DONALD Trump has done a lot of things that have unnerved me in his few short – and yet seemingly everlasting – weeks as US president.
From the travel ban on Muslims to the gag rule on family planning charities, it seems he’s always got another comic-book-villain-like scheme plotting beneath that orange mop of his.
But of all the controversial legislation that has been splashed across the headlines, there is one area that he has quietly been plugging away at since his inauguration that is probably the most unsettling.
In a seeming pursuit of the destruction of knowledge, President Trump has been slowly but surely disappearing scientific research from the annals of history.
An article in the The Guardian this week from Arctic researcher Victoria Herrmann really brought the point home for me.
Herrmann detailed the ever increasing “defunct links” that are appearing on climate research papers as essential reports and strategies are being deleted behind the scenes.
“The US National Strategy for the Arctic, the Implementation Plan for the Strategy, and the report on our progress all gone within a matter of minutes,” Herrmann woefully explains. And that was just on day one of Trump’s presidency.
Since then, the Arctic Institute, for which Herrmann is managing director, has witnessed an incessant march of deleting datasets, webpages and policies.
Sadly, Herrmann’s organisation is not the only group being targeted.
“Climate change data is just the tip of the iceberg,” said Eric Kansa, program director for the non-profit group Open Context. “There are a huge number of other datasets being threatened with cultural, historical, sociological information.”
In an attempt to suppress the flow of lost data, hackers have been working tirelessly since before the inauguration to secure valuable research that has taken literally decades to produce but that can be wiped out with the click of a mouse.
Targeting government websites, such as the Environmental Protection Agency and the National Oceanic and Atmospheric Administration, the group of hackers, librarians, scientists and archivists are working on protecting any data sets or reports that they feel might be deleted, altered, or removed from the public domain by Trump’s administration.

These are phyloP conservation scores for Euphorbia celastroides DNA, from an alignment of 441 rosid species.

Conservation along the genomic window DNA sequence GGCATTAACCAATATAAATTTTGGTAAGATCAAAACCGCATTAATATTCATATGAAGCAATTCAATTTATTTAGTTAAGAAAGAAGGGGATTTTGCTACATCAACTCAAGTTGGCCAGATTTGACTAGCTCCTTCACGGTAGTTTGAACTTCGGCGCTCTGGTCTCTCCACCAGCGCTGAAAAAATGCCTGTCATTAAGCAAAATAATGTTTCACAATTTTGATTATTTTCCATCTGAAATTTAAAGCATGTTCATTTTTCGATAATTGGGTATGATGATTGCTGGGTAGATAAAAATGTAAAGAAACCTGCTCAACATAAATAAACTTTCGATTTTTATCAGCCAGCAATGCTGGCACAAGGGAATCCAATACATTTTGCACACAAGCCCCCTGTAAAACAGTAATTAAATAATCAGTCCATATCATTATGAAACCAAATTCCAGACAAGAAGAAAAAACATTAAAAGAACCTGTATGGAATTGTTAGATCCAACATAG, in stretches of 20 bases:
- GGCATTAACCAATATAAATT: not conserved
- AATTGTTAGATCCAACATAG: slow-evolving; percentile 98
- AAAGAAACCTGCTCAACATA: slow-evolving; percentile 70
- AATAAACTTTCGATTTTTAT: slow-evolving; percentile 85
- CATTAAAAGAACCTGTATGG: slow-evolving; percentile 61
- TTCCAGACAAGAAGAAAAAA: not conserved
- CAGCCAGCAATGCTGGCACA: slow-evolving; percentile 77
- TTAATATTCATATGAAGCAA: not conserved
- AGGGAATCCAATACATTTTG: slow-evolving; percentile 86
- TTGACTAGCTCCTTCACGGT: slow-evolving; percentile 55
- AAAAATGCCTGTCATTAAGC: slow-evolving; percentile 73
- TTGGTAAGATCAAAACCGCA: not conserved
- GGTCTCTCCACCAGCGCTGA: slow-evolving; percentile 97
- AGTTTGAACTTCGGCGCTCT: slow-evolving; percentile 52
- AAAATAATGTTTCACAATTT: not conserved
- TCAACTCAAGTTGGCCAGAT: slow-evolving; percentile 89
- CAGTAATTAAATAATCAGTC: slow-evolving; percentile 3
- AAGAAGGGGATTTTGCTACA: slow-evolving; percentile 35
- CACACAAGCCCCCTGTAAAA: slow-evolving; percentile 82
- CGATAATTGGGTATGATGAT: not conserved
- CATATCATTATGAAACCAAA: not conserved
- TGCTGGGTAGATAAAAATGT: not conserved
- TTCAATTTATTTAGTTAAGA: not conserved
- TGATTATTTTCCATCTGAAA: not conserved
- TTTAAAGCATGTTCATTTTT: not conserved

Unfortunately, they are not able to get everything and, as Herrmann points out, valuable research is still being lost.
This denial of science and robbing of knowledge is what is truly scary. It may not have the attention grabbing photos of the travel ban or the heartstring-tugging stories of the immigration crackdown, but Trump’s apparent desire to delete knowledge is quietly chipping away at the very foundations of democracy.
By removing the data, the administration is robbing the people of the facts – something we so desperately need in this current political climate.
It will significantly hinder all future scientific research, causing progress to backslide and making new policy and legislation almost impossible to deliberate without the research to back it up. This leaves the administration free to do as they please.
With no data to prove them wrong, they can steamroll any legislation they see fit.
The problems the world faces will not go away by deleting the research, they will simply be ignored, and an ignorant public and embattled science community will be ill-equipped to do anything about it.
We should be warned, this approach of anti-intellectualism has been seen countless times throughout history. The burning of books, the murder of academics, the closing of universities – from Hitler and Stalin to Mao and Pol Pot – all served a role in quashing any democratic sentiment.
While Trump is no despot, the American people would do well to remember that there doesn’t need to be troops in the street, bombs falling from the skies and politicians being arrested for one’s liberty to be under threat – there’s more than one way to dismantle a democracy.